1. Nowadays they have the decency to produce a blockbuster movie, docu-series and globally broadcast simulation some months before announcing a deadly flu outbreak. (Don’t mind me. I think everything is a conspiracy or a beat-up. Except the Great Molasses Flood of 1919, of course. https://www.mentalfloss.com/article/27366/bostons-great-molasses-flood-1919)

    Seeing those Thurber cartoons is a blast from the 1950s. I know he drew before then but the 1950s was when he was got big here, even with us kids. Something about those bald men and lank-haired women saying silly things to each other in all seriousness…

  2. Origins, origins. Re yr conspiring… chimps did it too. Matt Ridley ‘The Origins of Virtue,’ the changing coalitions in chimp groups.

    As the Eskimo-Aleut languages have dozens of different words for snow, so yr European languages have lotsa’ sin-onyms for the C word …’plot, scheme, intrigue, deceive, collude, cabal., clique …’

    Thurber men and women r us, best response, laughter. (

  3. From Michael Cunningham:

    Hi, Beth, I posted the following on SU; disappeared. Perhaps you could post it with attribution? I don’t know why it’s blocked, sometimes happens on CE too.

    “Thanks, Beth. Dennett’s paper quotes Nietzsche: “Behind your thoughts and feelings, my brother, there stands a mighty ruler, an unknown sage–whose name is self. In your body he dwells; he is your body. There is more reason in your body than in your best wisdom.” That body is in fact a mass of bubbles, sub-atomic particles arising and passing away with great rapidity, no continuing substance, no “I, me, mine.” And we are generally driven more by reaction and past conditionings than by reason – rationalisation at the surface level if often driven by subconscious things of which we are unaware.

    The recently deceased Freeman Dyson wrote on attitudes to climate change that “I am suggesting that the thinking of politicians and scientists about controversial issues today is still tribal. Science and politics are not essentially different from other aspects of human culture. Science and politics are products of cultural evolution. Thinking about scientific questions is still presented to the public as a competitive sport with winners and losers. For players of the sport with public reputations to defend, it is more important to belong to a winning team than to examine the evidence. Cultural evolution was centred for a hundred thousand years on tales told by elders to children sitting around the cave fire. That cave-fire evolution gave us brains that are wonderfully sensitive to fable and fantasy, but insensitive to facts and figures.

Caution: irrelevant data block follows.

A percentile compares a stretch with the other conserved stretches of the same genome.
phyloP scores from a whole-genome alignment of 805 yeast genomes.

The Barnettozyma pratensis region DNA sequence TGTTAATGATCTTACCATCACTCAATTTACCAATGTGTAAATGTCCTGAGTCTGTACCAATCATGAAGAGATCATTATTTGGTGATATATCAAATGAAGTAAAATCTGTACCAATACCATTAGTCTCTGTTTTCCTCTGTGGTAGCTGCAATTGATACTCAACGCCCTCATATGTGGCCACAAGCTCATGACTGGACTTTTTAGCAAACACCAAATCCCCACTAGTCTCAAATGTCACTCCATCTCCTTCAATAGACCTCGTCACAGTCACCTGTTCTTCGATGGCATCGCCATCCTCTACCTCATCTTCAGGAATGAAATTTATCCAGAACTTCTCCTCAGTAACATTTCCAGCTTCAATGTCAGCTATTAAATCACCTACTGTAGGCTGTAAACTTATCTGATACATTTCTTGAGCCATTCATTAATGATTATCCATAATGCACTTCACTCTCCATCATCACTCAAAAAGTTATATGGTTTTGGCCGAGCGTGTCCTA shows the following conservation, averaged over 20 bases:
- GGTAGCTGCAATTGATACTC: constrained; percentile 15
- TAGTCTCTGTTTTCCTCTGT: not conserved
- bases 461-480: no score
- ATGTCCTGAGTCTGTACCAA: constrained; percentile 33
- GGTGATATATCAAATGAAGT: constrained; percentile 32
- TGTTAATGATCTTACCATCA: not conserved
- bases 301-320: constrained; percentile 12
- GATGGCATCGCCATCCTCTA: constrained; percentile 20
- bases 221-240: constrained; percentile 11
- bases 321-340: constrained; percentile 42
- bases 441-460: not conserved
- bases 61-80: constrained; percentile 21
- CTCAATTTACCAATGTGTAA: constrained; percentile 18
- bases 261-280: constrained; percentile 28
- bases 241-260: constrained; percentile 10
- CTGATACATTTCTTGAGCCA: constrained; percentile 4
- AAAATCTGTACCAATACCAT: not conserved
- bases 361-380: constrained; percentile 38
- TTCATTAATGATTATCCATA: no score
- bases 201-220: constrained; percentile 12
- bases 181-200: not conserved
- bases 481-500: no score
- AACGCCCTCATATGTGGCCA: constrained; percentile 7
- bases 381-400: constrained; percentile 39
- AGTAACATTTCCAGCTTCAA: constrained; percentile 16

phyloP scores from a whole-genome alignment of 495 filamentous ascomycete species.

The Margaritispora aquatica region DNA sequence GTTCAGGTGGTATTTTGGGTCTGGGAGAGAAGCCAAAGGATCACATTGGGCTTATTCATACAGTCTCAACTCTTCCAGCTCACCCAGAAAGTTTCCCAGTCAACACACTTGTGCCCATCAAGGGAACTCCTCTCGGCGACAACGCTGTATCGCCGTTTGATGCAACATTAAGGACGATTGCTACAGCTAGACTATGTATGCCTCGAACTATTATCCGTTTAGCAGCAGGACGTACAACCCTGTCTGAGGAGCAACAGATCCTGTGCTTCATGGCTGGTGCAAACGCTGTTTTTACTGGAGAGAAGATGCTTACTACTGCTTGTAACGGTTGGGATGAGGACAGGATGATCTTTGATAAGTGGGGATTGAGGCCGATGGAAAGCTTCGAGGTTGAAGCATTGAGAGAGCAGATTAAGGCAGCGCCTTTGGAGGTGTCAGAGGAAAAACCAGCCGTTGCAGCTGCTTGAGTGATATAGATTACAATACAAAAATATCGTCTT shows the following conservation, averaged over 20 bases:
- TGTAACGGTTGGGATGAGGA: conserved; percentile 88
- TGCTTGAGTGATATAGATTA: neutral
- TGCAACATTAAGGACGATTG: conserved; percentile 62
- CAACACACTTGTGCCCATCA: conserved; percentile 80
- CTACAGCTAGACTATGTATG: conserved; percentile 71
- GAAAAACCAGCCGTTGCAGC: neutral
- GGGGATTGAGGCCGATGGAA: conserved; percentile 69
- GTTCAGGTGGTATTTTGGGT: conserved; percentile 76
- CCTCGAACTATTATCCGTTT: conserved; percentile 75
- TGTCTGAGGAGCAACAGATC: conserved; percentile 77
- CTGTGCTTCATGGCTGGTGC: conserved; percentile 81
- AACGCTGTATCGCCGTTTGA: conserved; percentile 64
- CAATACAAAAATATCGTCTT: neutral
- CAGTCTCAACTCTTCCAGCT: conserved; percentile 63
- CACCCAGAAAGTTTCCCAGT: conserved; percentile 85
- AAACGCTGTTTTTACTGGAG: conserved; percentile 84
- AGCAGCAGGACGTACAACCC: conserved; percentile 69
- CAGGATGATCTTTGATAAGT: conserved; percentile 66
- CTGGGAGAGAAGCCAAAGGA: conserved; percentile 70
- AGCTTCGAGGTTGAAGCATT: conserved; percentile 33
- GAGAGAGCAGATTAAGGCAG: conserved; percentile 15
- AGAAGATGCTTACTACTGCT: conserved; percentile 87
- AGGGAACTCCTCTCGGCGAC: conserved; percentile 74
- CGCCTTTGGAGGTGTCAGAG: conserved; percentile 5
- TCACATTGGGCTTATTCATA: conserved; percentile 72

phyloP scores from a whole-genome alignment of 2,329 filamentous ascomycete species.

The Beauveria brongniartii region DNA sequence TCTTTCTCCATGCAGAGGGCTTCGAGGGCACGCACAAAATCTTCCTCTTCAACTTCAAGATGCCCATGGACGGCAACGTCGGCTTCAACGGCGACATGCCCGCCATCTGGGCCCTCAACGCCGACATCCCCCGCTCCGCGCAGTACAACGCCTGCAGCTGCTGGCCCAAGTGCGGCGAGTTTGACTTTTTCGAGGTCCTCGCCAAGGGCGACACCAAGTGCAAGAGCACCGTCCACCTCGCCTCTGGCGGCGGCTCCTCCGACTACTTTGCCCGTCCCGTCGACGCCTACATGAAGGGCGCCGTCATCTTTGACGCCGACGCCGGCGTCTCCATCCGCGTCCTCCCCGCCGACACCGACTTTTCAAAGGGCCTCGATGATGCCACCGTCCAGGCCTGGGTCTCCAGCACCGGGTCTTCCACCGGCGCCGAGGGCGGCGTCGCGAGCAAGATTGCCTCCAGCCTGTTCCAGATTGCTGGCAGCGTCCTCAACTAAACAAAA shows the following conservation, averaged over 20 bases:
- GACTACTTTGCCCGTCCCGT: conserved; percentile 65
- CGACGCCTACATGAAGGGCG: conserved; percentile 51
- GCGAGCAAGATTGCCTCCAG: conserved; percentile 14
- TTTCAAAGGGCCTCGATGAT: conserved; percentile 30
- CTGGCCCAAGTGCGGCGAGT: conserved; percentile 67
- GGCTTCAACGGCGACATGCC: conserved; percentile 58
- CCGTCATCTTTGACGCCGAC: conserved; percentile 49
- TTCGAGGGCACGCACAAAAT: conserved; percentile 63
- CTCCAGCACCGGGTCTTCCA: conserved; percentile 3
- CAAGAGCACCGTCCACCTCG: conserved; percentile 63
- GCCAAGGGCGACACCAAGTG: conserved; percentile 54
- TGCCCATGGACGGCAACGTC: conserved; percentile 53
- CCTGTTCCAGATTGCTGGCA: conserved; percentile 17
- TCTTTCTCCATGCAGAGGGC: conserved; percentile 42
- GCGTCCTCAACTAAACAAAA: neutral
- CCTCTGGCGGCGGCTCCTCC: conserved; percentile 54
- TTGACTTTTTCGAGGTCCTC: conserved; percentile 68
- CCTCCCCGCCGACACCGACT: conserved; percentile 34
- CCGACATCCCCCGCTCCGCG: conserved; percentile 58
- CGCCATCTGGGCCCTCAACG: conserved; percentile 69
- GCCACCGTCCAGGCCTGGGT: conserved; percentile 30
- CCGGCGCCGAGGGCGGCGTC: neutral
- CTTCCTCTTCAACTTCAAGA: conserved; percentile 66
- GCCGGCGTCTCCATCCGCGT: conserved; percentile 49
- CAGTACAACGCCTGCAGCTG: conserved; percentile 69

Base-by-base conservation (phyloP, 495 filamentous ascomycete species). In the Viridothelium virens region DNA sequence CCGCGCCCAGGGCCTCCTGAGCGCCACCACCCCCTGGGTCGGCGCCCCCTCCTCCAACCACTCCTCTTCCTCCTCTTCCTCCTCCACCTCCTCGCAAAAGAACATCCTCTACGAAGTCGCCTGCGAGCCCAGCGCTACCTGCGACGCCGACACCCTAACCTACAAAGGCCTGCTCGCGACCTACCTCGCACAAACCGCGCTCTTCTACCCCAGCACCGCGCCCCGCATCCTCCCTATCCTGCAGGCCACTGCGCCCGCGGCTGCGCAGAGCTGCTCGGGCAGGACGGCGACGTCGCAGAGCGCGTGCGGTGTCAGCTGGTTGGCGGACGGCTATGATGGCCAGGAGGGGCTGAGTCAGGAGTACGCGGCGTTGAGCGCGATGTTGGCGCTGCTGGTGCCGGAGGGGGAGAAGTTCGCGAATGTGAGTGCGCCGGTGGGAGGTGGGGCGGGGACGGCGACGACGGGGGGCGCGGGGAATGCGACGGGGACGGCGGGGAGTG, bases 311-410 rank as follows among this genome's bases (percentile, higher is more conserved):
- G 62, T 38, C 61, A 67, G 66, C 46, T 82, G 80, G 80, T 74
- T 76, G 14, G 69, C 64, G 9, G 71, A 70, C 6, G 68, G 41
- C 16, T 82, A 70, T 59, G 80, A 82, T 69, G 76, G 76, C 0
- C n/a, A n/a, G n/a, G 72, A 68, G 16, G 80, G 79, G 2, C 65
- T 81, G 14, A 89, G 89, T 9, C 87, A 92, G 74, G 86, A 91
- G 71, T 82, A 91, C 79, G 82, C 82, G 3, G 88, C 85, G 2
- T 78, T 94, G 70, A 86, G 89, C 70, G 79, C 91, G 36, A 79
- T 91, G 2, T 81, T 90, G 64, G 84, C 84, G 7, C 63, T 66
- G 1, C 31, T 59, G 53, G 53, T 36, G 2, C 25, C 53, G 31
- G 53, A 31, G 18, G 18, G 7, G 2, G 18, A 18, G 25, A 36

“To enable a tribe to prevail in the harsh world of predators and prey, it was helpful to have brains with strong emotional bonding to shared songs and stories. It was not helpful to have brains questioning whether the stories were true. Our scientists and politicians of the modern age evolved recently from the cave-children. They still, as Charles Darwin remarked about human beings in general, bear the indelible stamp of their lowly origin.”

    Henry Ergas, whom I hold in very high regard, cited Kant recently in the Oz on the primacy of reason; which I contested as per my above comment.”

    Keep up the good work,

    Regards,

    MIchael

  4. I received an article by email from climate historian, Tony Brown, which has close parallels with my post above, including extracts from Thurber’s story and the Charles Mackay and Douglas Murray books on ‘Madness of Crowds.’ I can’t link Tony Brown’s article but here’s an extract concerning another panic scenario and a quote by another Mackay, this one, Professor Mackay, past Chief Scientist of the UK Department of Energy and Climate Change …